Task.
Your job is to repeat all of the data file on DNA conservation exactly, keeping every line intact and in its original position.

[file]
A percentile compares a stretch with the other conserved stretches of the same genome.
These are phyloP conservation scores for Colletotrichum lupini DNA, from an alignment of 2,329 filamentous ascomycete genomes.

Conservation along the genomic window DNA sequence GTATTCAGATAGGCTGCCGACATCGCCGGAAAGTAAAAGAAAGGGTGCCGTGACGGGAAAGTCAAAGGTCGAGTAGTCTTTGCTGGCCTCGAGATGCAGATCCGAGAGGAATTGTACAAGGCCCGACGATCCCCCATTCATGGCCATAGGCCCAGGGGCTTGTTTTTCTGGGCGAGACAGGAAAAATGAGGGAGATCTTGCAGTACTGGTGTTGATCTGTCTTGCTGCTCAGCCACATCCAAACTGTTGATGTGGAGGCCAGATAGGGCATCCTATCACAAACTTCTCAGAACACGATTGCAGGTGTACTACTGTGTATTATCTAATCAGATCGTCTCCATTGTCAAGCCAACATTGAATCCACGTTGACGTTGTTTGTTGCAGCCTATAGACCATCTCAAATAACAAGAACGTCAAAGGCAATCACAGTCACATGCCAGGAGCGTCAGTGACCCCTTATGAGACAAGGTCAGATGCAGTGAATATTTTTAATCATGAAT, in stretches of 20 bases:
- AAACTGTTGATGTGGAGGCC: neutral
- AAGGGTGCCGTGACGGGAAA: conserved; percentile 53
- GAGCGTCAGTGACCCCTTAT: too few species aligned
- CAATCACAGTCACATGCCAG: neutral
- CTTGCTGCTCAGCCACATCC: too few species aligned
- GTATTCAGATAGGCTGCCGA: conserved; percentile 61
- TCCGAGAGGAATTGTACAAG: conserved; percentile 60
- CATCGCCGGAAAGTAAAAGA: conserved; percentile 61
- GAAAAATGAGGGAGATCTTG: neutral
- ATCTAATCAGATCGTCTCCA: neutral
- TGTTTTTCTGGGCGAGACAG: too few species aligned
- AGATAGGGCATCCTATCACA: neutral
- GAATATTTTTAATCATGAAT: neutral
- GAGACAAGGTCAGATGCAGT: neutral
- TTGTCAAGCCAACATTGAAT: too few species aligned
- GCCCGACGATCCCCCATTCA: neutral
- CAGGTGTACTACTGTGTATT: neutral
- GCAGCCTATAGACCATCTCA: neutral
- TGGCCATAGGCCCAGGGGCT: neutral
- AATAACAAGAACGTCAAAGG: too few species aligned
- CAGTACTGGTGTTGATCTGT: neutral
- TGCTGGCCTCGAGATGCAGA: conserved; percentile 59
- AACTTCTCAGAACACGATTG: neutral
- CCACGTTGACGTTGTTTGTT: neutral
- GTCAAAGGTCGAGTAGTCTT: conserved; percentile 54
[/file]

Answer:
A percentile compares a stretch with the other conserved stretches of the same genome.
These are phyloP conservation scores for Colletotrichum lupini DNA, from an alignment of 2,329 filamentous ascomycete genomes.

Conservation along the genomic window DNA sequence GTATTCAGATAGGCTGCCGACATCGCCGGAAAGTAAAAGAAAGGGTGCCGTGACGGGAAAGTCAAAGGTCGAGTAGTCTTTGCTGGCCTCGAGATGCAGATCCGAGAGGAATTGTACAAGGCCCGACGATCCCCCATTCATGGCCATAGGCCCAGGGGCTTGTTTTTCTGGGCGAGACAGGAAAAATGAGGGAGATCTTGCAGTACTGGTGTTGATCTGTCTTGCTGCTCAGCCACATCCAAACTGTTGATGTGGAGGCCAGATAGGGCATCCTATCACAAACTTCTCAGAACACGATTGCAGGTGTACTACTGTGTATTATCTAATCAGATCGTCTCCATTGTCAAGCCAACATTGAATCCACGTTGACGTTGTTTGTTGCAGCCTATAGACCATCTCAAATAACAAGAACGTCAAAGGCAATCACAGTCACATGCCAGGAGCGTCAGTGACCCCTTATGAGACAAGGTCAGATGCAGTGAATATTTTTAATCATGAAT, in stretches of 20 bases:
- AAACTGTTGATGTGGAGGCC: neutral
- AAGGGTGCCGTGACGGGAAA: conserved; percentile 53
- GAGCGTCAGTGACCCCTTAT: too few species aligned
- CAATCACAGTCACATGCCAG: neutral
- CTTGCTGCTCAGCCACATCC: too few species aligned
- GTATTCAGATAGGCTGCCGA: conserved; percentile 61
- TCCGAGAGGAATTGTACAAG: conserved; percentile 60
- CATCGCCGGAAAGTAAAAGA: conserved; percentile 61
- GAAAAATGAGGGAGATCTTG: neutral
- ATCTAATCAGATCGTCTCCA: neutral
- TGTTTTTCTGGGCGAGACAG: too few species aligned
- AGATAGGGCATCCTATCACA: neutral
- GAATATTTTTAATCATGAAT: neutral
- GAGACAAGGTCAGATGCAGT: neutral
- TTGTCAAGCCAACATTGAAT: too few species aligned
- GCCCGACGATCCCCCATTCA: neutral
- CAGGTGTACTACTGTGTATT: neutral
- GCAGCCTATAGACCATCTCA: neutral
- TGGCCATAGGCCCAGGGGCT: neutral
- AATAACAAGAACGTCAAAGG: too few species aligned
- CAGTACTGGTGTTGATCTGT: neutral
- TGCTGGCCTCGAGATGCAGA: conserved; percentile 59
- AACTTCTCAGAACACGATTG: neutral
- CCACGTTGACGTTGTTTGTT: neutral
- GTCAAAGGTCGAGTAGTCTT: conserved; percentile 54